Tuesday, October 5, 2010

Shoes and Ink

I have a couple of pairs of nice dress shoes. They’re well-made, nicely designed, and they cost $35 a pair. If the heels ever wear down to the point where they need to be replaced, or if I ever get a hole in the sole, it will be cheaper to buy new shoes than to have them repaired.

This is because the United States priced itself out of the labor market for the manufacture of shoes. People in Indonesia will happily make shoes for a fraction of the wage an American worker would demand. Back when I was a kid, we would have a pair of dress shoes re-soled or re-heeled four or five times over their lifespan. I hardly bother to shine them anymore. If they start looking a little scuffed up, I go shoe-shopping.

Over this past weekend, my printer ran out of ink. It’s an all-in-one unit that functions as a printer, a copier and a scanner. But it’s been giving me problems lately, because the printer drivers aren’t fully supported on my new computer, which came with a new operating system.

When I drove to the store, I discovered that a pair of ink cartridges would cost me $55. I took a walk down the printer aisle and found an all-in-one printer for sale that costs $69 and includes two ink cartridges. It’s brand-new, prints faster, works with my operating system and includes a fax in addition to all of the other functions. Better still, new cartridges for it only cost $39 a pair. Guess what I did.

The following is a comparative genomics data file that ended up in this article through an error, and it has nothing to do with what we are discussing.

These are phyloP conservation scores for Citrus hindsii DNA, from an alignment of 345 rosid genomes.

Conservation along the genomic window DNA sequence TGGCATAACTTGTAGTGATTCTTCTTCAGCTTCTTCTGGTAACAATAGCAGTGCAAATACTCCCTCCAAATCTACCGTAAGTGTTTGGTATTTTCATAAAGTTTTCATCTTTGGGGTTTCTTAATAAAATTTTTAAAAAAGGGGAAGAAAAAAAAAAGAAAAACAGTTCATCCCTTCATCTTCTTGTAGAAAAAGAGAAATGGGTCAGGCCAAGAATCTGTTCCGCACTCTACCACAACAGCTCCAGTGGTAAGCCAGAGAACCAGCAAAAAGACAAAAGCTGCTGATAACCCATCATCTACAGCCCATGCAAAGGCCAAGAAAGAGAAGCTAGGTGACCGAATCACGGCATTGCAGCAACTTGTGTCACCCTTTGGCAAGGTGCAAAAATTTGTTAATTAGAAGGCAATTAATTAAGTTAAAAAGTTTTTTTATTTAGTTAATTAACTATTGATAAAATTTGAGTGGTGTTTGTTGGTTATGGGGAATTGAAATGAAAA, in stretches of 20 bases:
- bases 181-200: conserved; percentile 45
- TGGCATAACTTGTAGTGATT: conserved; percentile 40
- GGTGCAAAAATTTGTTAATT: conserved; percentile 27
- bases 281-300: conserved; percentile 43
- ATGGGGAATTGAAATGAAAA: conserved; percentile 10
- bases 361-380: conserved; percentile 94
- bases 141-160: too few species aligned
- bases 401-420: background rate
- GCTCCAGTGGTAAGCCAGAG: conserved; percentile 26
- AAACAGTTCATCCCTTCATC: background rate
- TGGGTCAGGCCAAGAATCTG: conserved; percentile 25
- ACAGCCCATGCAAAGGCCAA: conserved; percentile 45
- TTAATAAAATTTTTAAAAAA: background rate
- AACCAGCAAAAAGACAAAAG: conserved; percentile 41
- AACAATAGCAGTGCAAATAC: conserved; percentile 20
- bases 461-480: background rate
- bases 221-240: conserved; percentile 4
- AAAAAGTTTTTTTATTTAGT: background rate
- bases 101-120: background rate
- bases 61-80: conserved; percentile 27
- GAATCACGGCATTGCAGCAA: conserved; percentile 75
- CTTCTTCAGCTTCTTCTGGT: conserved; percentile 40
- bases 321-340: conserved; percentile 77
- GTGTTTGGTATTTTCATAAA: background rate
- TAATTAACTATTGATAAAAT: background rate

It’s rapidly reaching the point where the cost of production of printers is outpacing the greedy pricing for replacement cartridges. In a few years, I expect to see a printer on the market that has no replaceable cartridges at all. It will come with a “lifetime supply” of ink. I can’t believe that someone in Indonesia hasn’t figured out a way to make printer cartridges dirt cheap.

I don’t want the world to work this way. I should be able to repair my shoes and feed ink to my printer at reasonable cost. But I can’t. People will say this is a flaw in the capitalist system, others will say it’s a symptom of American consumer culture, and others will say it’s a failure of government to impose proper import duties or regulate business. I have no idea. But if you think it’s a problem with government, let me know and I’ll send them a fax.

1 comment:

Fletcher Hevey said...

If you want to save, some would go for this process called Continuous Ink Printer (CIS) where they hack the printer to ingest ink from outside storage tank. This way you could refill it, DIY, with any kind of ink (cheap or not). However, this voids the warranty of the printer and could also corrupt the installation as it modifies the chip. Thus, it's not really wise. For me, I save by just ordering a bundle of ink cartridges and have it delivered for free; this way I save some time and penny driving out to purchase inks. You could also save by selling the empty cartridge rather than throwing them. Fletcher @ ConcordSupplies.com